But the one you want to start with is 8 Lacertae because it is so easy to split, even with a 60mm scope, and once you’ve found it, it will be much easier to identify the others. What’s more, while 8 Lacertae is a wonderful double in any scope – a real gem – it is a very nice triple in a 60mm and in a 100 mm or larger it becomes a quintuple. In fact, if you are careful about your identification, you’ll see a quadruple with a 60mm. The problem is that last star is far out and easily confused with other stars in the same field.
For me this also proved to be a reintroduction to the sharpness of a Tasco 60mm F16.6. What a lovely scope for doubles! And mounted on a T-Mount (a short, sturdy parallelogram mount made by Universal Astronomics) it was absurdly comfortable to use even though 8 Lacertae was very near the zenith at the time of observing. And truth is, the diamond I speak of was best revealed in the 6X30 finder on that scope. (A larger finder showed more stars and that tended to obscure the pattern.)
For the Double Star Club all you need to find is 8 and split it as double. Here’s the Club’s listing.
|8 Lacerta||22h 35m.9||+39° 38′||5.7, 6.5||22.4″||186°|
But even if you’re using a 60mm, don’t cheat yourself by not looking for more. Just take your time, pay real close attention to position angle, split, and magnitude of the various components.
RA: 22h 36m Dec: +39°38′
Mag: AB 5.7, 6.5; AC 5.7, 10.5; AD 5.7, 9.4; AE 5.7, 7.2
Sep: AB 22.2″; AC 48.6″; AD 81.7″; AE 336.6″
PA: AB 185°; AC 158°; AD 81.7°; AE 239°
Spectral type: A – B2Ve , B – B2V, C – ?. D – A0, E – F0
Whew! That’s a lot of numbers, but take them one at a time. First, the AB split is wide and there’s less than a magnitude difference, so this is simple, Just sit back and enjoy – but also note that the PA is 185° and since that’s nearly due South it gives you a good idea as to the direction of the remaining, more difficult stars.
AD was easy for me to spot next for two reasons – first, the separation is almost four times that of the AB pair, and second it’s a full magnitude brighter than the C component. And if you take AB as an indicator of south, than AD is roughly east at PA 81.7°.
Those three then fit together to make a reasonably compact triple when viewed at 90X in the 60mm. But with the 60mm I really couldn’t find the C component. It was too close to the brighter stars and at magnitude 10.5 is the dimmest of the group. The separation and PA tell you it’s roughly halfway between B and D in the south southeast area. I already had a pretty good idea where it was because I had seen it reasonably easily with the 4-inch. But honestly, I wasn’t sure I was detecting it with the 60mm, though I got a hint of it from time to time.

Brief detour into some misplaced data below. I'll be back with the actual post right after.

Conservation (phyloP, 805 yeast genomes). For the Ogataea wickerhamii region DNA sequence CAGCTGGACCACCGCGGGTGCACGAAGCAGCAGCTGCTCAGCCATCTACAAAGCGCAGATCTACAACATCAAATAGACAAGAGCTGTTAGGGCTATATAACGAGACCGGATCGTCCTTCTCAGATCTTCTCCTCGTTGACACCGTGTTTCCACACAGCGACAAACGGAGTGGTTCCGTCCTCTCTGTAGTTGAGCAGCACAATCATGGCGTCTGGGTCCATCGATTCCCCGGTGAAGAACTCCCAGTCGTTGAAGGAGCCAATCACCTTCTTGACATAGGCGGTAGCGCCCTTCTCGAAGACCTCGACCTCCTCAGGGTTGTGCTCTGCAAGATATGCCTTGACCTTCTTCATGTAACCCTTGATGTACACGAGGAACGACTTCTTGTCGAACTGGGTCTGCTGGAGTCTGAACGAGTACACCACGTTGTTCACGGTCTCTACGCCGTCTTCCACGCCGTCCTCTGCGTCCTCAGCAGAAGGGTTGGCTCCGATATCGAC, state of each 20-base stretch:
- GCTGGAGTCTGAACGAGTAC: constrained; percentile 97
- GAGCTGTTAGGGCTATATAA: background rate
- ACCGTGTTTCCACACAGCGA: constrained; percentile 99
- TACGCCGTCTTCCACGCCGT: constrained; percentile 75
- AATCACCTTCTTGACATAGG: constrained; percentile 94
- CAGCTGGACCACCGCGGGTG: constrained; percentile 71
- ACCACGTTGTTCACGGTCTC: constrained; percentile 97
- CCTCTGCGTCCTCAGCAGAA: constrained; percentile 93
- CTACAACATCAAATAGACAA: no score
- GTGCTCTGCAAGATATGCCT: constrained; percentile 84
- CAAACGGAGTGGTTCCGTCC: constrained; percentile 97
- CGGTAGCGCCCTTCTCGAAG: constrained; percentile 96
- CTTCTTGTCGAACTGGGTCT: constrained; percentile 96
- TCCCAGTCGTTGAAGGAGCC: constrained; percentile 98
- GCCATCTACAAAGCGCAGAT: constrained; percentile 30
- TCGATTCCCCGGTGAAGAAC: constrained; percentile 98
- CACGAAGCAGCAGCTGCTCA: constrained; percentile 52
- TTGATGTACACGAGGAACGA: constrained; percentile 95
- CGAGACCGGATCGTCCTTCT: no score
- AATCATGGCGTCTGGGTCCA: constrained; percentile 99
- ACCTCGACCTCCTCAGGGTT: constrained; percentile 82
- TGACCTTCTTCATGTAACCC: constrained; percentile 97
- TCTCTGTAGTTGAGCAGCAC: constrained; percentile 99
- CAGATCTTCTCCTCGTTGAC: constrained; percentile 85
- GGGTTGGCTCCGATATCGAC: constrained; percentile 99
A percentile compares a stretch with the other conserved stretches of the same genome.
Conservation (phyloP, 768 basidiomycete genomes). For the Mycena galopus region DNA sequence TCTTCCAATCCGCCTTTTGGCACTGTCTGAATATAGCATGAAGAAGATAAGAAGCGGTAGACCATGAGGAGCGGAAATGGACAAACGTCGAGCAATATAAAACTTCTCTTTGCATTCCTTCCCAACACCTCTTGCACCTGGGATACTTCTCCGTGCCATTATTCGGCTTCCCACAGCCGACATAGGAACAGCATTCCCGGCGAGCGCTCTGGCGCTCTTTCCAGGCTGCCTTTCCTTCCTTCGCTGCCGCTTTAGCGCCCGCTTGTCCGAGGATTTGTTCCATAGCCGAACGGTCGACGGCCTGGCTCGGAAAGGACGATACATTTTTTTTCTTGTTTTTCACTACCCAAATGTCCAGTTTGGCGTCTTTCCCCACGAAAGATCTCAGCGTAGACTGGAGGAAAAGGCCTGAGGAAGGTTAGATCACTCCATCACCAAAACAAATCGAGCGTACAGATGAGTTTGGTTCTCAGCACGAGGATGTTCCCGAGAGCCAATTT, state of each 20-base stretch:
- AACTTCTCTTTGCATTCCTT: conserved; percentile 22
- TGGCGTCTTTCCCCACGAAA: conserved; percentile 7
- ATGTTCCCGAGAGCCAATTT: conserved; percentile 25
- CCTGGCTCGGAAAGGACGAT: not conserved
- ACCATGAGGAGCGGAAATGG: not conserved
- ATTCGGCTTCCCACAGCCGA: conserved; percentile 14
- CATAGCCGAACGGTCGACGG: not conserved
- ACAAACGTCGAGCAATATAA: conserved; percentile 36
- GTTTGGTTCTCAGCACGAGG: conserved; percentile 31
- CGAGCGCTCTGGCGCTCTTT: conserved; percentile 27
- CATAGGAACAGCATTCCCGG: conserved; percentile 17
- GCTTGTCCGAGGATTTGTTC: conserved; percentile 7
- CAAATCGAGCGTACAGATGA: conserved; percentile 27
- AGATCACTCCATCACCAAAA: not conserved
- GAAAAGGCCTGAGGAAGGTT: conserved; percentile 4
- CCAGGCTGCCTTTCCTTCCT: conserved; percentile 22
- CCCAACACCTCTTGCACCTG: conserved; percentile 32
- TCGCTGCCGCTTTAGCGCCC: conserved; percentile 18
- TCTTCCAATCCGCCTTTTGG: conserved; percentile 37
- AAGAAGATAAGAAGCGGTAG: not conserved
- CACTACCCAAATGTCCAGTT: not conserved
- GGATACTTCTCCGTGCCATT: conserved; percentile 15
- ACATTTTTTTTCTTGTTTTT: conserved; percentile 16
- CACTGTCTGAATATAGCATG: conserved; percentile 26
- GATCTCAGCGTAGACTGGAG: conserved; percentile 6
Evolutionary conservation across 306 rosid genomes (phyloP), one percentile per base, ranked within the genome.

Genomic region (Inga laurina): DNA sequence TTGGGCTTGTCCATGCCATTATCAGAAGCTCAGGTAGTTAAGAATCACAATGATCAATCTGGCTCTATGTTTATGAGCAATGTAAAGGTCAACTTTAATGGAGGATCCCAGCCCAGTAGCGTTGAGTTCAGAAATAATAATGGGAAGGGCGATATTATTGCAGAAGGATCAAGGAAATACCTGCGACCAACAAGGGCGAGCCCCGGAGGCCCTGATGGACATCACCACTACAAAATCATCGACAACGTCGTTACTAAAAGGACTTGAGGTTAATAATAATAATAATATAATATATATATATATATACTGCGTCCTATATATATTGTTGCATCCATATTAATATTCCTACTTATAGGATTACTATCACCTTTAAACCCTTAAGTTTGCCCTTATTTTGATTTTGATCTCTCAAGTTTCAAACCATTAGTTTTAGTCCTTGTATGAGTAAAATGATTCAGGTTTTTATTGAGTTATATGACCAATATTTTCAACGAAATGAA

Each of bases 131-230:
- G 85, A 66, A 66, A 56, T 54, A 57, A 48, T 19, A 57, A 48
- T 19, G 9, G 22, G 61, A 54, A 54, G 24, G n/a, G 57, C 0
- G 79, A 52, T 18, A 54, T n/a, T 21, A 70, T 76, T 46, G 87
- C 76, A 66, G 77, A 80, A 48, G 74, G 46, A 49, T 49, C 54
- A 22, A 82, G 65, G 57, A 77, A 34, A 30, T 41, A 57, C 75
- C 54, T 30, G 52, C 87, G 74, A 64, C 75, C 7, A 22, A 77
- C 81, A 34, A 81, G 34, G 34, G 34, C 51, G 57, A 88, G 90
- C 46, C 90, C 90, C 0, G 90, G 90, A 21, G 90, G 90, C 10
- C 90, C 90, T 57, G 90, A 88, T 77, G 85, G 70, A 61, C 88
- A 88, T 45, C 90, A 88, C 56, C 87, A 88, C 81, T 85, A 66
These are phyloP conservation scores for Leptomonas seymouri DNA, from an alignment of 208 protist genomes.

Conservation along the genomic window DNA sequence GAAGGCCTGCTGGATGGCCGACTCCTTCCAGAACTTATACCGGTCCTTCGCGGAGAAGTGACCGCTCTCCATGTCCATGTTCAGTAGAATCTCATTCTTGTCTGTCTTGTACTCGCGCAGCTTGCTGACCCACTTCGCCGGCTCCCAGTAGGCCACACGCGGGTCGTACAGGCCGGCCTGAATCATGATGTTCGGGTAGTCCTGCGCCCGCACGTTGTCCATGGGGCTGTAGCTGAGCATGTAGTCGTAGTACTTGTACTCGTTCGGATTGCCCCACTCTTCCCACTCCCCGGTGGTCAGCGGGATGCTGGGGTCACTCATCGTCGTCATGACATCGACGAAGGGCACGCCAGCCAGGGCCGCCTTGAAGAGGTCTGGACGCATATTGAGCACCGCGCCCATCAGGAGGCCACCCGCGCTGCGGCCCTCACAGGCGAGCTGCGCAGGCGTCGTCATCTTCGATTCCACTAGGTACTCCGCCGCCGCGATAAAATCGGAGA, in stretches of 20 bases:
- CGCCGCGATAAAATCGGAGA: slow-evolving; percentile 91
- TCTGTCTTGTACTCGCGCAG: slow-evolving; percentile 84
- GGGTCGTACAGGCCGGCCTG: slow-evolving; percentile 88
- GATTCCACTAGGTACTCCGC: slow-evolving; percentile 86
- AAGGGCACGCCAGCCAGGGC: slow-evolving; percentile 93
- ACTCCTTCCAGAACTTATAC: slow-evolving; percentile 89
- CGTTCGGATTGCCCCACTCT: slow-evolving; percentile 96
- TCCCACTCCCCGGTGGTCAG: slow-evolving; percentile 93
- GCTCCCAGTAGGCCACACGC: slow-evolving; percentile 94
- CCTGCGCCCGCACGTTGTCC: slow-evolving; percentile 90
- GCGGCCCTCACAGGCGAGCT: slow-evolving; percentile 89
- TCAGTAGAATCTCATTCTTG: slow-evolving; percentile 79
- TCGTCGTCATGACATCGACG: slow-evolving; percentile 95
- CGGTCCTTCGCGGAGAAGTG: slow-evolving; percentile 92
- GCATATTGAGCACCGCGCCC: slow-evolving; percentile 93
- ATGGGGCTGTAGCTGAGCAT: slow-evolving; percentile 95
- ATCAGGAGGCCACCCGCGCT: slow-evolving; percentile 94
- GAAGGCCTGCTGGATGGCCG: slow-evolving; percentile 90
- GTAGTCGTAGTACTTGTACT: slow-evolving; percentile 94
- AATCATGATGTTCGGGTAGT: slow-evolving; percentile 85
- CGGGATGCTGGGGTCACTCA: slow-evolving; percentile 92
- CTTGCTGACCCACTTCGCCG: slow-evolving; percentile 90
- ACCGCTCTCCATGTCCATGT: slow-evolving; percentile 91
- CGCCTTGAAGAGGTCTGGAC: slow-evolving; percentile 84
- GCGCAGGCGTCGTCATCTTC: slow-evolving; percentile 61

The E component is difficult only because it’s so far off and can be confused with other stars in the field that are apparently not members of 8 Lacertae. Once again, though,the numbers come to your rescue. First, the PA is 239° – that’s darned close to southwest and since AB indicates south you should have an easy time knowing which direction to look. What’s more, at 7.2 E is quite bright and it’s a whopping four times as far away as D.
That still means it should be well within your field of view. For example, if I were using a 10mm Plossl (100X) on my 60mm Tasco, I’d have a 30 minute field of view. Put AB in the center of that field and E would be about 6 minutes away – a bit less than half the distance to the edge of my field of view. So I would be looking for a fairly bright companion (7.2) to the southwest of the primary, and a bit less than halfway to the edge of the field. (Of course your field of view will vary with the scope and eyepiece, but you get the idea. )
Aesthetically E doesn’t do much for me – but it’s nice to have to round out the picture.
Moving on to 10 and 12
To find, review the chart showing the diamond – 10 and 12 are identified on it, as well as 8. I’ll repeat the chart here.
What about 10 and 12 Lacertae? Frankly, they don’t excite me all that much, but I like the fact that they occupy a couple of the other points on the diamond and heck, if 8 Lacertae has brought you to the neighborhood, go ahead and split them!
For me these were targets already found on my first night using the CR-6 refractor. I didn’t feel inclined to pursue them with the 60mm, though I probably will another night. Though their companions are 10th magnitude, the separation is very wide – about twice that of the familiar blue and gold Albireo.
RA: 22h 39m Dec: +39°03′
Mag: 4.8, 10.3
Spectral type: O9V
I found the primary white, the secondary a faint blue dot nearby. Yesm judging by it’s spectrum you should see some blue in the primary. I didn’t.
RA: 22h 41.5m Dec: +40°14′
Mag: 5.2, 10.8
Spectral type: B2III
This pair is about half a magnitude fainter than 10 Lacertae, but the PA puts the secondary in the same quadrant and it’s about the same distance, so if you can split 10, you should be able to split 12 – unless, of course, 10 was right on the edge of what you could do.